Since Republicans took charge of both chambers of the Legislature in January, a tussle with DFL Gov. Mark Dayton over taxes and spending policy has been a sure bet. Still, the differences in the new House, Senate and gubernatorial budget bids for the 2018-19 biennium are startlingly large — and worrisome, given the weak capacity for compromise that Minnesota's legislative and executive branches have exhibited in recent years.

For example: Dayton's budget calls for $300 million in tax relief, much of it targeted to low-income families. The Senate GOP majority called Thursday for a tax cut three times that size. The GOP majority in the House — which must originate tax bills — tipped its hand Monday. It seeks $1.35 billion in tax cuts that would consume all but $300 million of a projected $1.65 billion surplus. That's four and a half times larger than the Dayton proposal.

Those numbers apply only to 2018-19. But the tax plans that Republican leaders have outlined include features that would take an ever-larger bite from state revenue in succeeding years. Those GOP intentions almost seem chosen to test Dayton's oft-stated resolve to hand his successor in 2019 a fiscally sound state budget, which he says is his proudest achievement after a long run of deficits.

When tax cuts grow, spending must shrink, in keeping with the state Constitution's balanced-budget requirement. The Republican budgets anticipate spending cuts in a number of as-yet-unspecified state agencies.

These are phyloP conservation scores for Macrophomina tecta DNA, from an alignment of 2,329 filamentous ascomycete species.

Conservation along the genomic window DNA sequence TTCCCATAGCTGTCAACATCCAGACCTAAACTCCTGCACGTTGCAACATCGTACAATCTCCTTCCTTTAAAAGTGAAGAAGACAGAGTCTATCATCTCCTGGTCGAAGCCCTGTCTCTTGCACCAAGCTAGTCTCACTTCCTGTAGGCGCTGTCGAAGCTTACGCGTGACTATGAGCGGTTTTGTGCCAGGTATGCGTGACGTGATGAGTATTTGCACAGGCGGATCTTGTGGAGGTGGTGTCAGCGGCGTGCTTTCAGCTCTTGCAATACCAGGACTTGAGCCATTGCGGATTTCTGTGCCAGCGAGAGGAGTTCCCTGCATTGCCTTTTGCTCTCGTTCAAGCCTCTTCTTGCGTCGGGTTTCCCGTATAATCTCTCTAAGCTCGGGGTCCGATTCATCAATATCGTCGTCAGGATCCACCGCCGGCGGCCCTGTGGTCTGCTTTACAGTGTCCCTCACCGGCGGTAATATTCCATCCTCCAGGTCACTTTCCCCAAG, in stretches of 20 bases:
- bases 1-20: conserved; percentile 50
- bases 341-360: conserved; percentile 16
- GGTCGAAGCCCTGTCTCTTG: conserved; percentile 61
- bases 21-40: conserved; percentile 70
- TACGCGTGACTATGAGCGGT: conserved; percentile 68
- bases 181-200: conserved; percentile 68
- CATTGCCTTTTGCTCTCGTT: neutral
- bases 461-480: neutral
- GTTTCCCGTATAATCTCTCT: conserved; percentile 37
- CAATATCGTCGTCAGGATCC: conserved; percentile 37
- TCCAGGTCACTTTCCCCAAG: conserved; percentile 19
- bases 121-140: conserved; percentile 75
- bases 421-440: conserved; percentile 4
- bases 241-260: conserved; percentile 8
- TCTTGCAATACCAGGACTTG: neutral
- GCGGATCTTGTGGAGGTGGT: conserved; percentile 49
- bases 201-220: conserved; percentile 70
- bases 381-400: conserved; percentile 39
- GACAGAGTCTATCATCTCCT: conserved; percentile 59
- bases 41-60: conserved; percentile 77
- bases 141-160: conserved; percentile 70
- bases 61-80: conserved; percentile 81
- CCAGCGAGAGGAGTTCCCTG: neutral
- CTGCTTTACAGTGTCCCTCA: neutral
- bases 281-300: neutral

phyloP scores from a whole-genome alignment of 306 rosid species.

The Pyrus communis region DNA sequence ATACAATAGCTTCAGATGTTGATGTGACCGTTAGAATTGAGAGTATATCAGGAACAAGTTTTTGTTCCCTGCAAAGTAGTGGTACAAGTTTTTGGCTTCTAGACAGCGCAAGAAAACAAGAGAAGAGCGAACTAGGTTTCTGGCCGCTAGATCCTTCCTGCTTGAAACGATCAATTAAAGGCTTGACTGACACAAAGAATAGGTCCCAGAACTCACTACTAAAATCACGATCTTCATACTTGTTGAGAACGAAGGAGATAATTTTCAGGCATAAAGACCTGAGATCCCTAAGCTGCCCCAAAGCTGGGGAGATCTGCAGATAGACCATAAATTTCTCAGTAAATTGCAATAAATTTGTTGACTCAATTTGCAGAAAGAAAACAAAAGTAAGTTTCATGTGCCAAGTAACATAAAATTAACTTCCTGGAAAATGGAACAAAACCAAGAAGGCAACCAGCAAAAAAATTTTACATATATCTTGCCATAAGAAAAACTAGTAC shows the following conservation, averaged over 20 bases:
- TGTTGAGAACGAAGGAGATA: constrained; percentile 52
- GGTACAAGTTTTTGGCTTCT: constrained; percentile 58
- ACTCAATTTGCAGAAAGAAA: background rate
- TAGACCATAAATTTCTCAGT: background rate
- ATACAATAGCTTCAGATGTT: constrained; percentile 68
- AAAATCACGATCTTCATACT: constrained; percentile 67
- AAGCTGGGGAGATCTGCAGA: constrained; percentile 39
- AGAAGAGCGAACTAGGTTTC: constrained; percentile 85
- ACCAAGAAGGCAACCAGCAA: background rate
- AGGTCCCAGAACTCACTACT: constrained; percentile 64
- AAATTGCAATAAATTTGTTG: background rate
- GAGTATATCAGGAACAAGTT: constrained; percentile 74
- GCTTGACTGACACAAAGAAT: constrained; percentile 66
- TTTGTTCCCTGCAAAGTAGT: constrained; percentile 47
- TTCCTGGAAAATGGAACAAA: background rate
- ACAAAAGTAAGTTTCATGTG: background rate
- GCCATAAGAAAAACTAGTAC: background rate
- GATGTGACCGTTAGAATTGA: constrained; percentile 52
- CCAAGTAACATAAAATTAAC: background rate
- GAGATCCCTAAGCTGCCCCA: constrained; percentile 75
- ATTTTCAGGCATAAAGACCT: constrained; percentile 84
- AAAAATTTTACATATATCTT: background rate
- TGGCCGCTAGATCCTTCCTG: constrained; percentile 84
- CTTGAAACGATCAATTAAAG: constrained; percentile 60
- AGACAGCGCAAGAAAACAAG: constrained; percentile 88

The GOP approach to education funding is bound to be a sore point with Dayton. The governor has made an increase in early education funding a top priority. If the GOP budgets allow for such an increase, it's not evident in E-12 and higher education spending targets that fall well below Dayton's. The House's bid is up $460 million from the forecast base for 2018-19; the Senate is at $390 million, and Dayton is at $1.03 billion as of Friday, when he called for more funding for school district preschool programs.

Between now and a May 22 adjournment deadline, Dayton and the Legislature are obliged to reconcile those differences. Readers can count on the Editorial Board to weigh in with a budget plan of its own. We'll aim for compromise between the competing plans at the Capitol because we think that's what Minnesotans expect. We hope legislators think so, too.